Written by: Suzanne Cody CPA, CGA
Single shareholder corporations are probably one of the most common types of corporations created in Canada. When making the decision to incorporate, you should be aware of the pitfall of becoming an incorporated employee. As many contractors are finding out, tax-wise, it’s the most dangerous. It is known as a Personal Services Business (PSB) by the Canada Revenue Agency (CRA) and the tax implications have been structured so that as far as tax deductions go, you may as well not incorporate at all!
Income from a PSB is considered not to be active business income by the CRA. What this means is that the corporation is not eligible for the Small Business Deduction (SBD) or the Federal Abatement which are some really large tax breaks . In Ontario that means that your corporation will be subject to an income tax rate of 39.25% compared to a small business income tax rate of 15.5% (2015 rates). Because of this, when taking money out of a PSB by way of dividends, the final combined personal and corporate tax rate will approach 58%, which is 12% greater than a highly paid employed taxpayer would pay.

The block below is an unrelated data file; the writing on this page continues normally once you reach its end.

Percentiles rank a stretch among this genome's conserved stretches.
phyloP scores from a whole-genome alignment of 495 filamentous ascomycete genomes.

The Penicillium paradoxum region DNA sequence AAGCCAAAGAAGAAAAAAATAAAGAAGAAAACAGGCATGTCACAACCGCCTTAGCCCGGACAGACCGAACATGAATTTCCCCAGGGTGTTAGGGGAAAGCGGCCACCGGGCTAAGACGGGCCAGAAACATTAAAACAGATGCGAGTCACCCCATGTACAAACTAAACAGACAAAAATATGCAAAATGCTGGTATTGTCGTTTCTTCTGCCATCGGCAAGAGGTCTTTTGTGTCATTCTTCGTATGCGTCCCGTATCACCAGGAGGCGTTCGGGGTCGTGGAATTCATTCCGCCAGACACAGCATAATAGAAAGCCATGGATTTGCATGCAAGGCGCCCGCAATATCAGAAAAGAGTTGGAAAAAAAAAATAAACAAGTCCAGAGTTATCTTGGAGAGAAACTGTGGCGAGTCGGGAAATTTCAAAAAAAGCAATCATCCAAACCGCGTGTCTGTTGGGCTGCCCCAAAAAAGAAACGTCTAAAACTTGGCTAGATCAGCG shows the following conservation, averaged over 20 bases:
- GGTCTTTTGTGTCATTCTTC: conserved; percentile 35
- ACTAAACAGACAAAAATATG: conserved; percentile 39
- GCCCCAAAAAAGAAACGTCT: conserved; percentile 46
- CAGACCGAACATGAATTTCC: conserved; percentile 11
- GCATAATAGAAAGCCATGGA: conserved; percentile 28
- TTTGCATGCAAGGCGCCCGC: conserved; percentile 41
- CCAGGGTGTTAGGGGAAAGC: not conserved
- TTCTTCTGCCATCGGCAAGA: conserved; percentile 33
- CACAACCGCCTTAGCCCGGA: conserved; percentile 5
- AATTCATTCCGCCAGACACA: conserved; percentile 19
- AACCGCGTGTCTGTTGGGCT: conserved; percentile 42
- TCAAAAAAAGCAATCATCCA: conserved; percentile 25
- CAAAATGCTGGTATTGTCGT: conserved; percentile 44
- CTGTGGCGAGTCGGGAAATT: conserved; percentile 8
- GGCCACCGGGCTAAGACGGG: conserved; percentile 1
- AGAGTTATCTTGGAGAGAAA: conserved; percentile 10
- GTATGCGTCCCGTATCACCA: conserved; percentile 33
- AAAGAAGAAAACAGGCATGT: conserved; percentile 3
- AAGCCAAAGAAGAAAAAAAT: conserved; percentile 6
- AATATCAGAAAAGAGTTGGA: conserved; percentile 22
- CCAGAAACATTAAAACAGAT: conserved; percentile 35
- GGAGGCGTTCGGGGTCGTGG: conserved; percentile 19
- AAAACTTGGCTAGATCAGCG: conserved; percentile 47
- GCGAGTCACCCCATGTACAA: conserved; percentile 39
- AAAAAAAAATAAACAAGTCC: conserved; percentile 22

As a shareholder in a PSB you are deemed to be a an incorporated employee and therefore not self-employed. The only expenses the corporation can write off are limited to your wages and benefits, amounts expended in the selling of property if the expenses were a contractual requirement of employment, and the legal expenses of incorporation or bad debt collection.
You can avoid being deemed a PSB by ensuring that your corporation has more than five full-time employees throughout the year and/or that your corporation only provides its services to an associated corporation.
Make sure that you do not end up on the hook for a large tax bill by making this mistake.